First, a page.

#38 – Walk On The Wild Side

Standard


As I press on through National Novel Writing Month (behind schedule), two concepts recently explored in BriteLites synergize.

One: Write a Mission Statement for the novel of about twelve words.
Plus
One: Know that: If there’s a book you really want to read, but it hasn’t been written yet,
then you must write it.
Equals
I have never started a poem yet whose end I knew.
Robert Frost

With NaNo nearly two-thirds finished, I give up on the notion of directing this story. Characters have been constructed. But what my practical-planning mind produced has been replaced by intuitive impressions insisting that I forget about leading and follow.
I surrender! As long as these characters reach Martha’s Vineyard and generate some drama-trauma that is resolved, the journey keeps dissolving my concerns about a 50,000-word pile of pulp. The need to know what happens next trumps.

Guy de Maupassant

Through this series that revisits 19th century authors, BriteLitesBiz invites discussion of topics that remain important to WordSmiths. The intro stated,

Although Henry James one time observed that “in dissertation M. de Maupassant does not write with his best pen,” this discussion of the novel is one of the few really lucid essays on the subject.

Thank goodness!

Critiquing the Critic, Part 3 of 5

All writers, Victor Hugo as well as M. Zola, have claimed with persistence the absolute, indisputable right of composing, that is to say imagining or observing, according to their personal conception of art.  Talent springs from originality, which is a special manner of thinking, of seeing, of understanding, and of judging.

Now the critic who presumes to define the novel according to the idea he has formed from the novels he likes, and to establish certain invariable rules of composition, will always war against the artistic temperament that introduces a new manner.  A critic, if he is really to merit the name, should be only an analyst, without bias, without preferences, without passions; and, like a critic of pictures, should consider only the artistic value of the object of art submitted to him.  His comprehension, open to every impression, ought to absorb his personality so completely that he can discover and praise the very books which he does not like as a man and must evaluate as a judge.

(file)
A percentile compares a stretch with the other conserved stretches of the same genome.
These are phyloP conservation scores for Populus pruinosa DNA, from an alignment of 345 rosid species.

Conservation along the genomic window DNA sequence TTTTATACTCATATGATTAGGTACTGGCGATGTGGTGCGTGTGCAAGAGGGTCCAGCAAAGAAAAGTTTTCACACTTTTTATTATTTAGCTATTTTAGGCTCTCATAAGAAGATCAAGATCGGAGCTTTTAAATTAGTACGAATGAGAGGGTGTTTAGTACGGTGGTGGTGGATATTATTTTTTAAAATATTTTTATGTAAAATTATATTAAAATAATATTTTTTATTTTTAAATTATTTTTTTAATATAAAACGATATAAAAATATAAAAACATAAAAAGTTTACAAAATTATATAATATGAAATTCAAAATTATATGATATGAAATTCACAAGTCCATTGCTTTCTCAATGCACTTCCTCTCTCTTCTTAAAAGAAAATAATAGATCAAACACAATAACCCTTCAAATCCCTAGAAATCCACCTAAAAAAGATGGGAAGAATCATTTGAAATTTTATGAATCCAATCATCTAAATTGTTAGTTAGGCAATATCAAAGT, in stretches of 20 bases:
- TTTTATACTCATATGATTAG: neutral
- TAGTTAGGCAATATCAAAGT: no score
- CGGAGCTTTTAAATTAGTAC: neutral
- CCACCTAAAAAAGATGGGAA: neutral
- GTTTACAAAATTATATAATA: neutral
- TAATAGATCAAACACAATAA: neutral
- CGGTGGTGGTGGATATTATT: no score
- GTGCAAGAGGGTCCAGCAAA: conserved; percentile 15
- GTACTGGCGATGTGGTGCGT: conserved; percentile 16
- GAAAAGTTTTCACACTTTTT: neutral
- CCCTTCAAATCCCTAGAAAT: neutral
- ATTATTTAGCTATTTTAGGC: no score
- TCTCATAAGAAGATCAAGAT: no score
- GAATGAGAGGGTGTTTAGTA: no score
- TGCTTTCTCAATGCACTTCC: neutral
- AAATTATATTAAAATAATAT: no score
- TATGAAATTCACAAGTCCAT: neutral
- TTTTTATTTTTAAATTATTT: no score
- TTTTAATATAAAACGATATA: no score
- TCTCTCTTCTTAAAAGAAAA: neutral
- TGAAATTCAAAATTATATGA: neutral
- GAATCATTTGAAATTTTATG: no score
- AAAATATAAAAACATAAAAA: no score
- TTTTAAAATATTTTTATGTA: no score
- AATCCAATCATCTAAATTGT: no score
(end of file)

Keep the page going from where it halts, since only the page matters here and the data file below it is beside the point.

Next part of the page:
But most critics are, in truth, only readers, from which fact it results that they nearly always reprove us on false grounds, or compliment us without reserve and without measure.

Worth A Look

In each issue, BriteLitesBiz presents a video specially selected to inspire, motivate, enlighten and prompt WordSmithing.

This trailer for the film adaptation of Nelson Algren’s marvelous novel is a study in metaphor set to award-winning music.

Nominate a video for “Worth A Look.” When selected, receive
art featured in Sandra’s Gallery.

Support BriteLites

Each week, BriteLitesBiz delivers information and inspiration for WordSmiths.

Support by shopping in my galleries where the art can be purchased, either as prints for less than  $20 or custom framed. Note the Weekly Specials.
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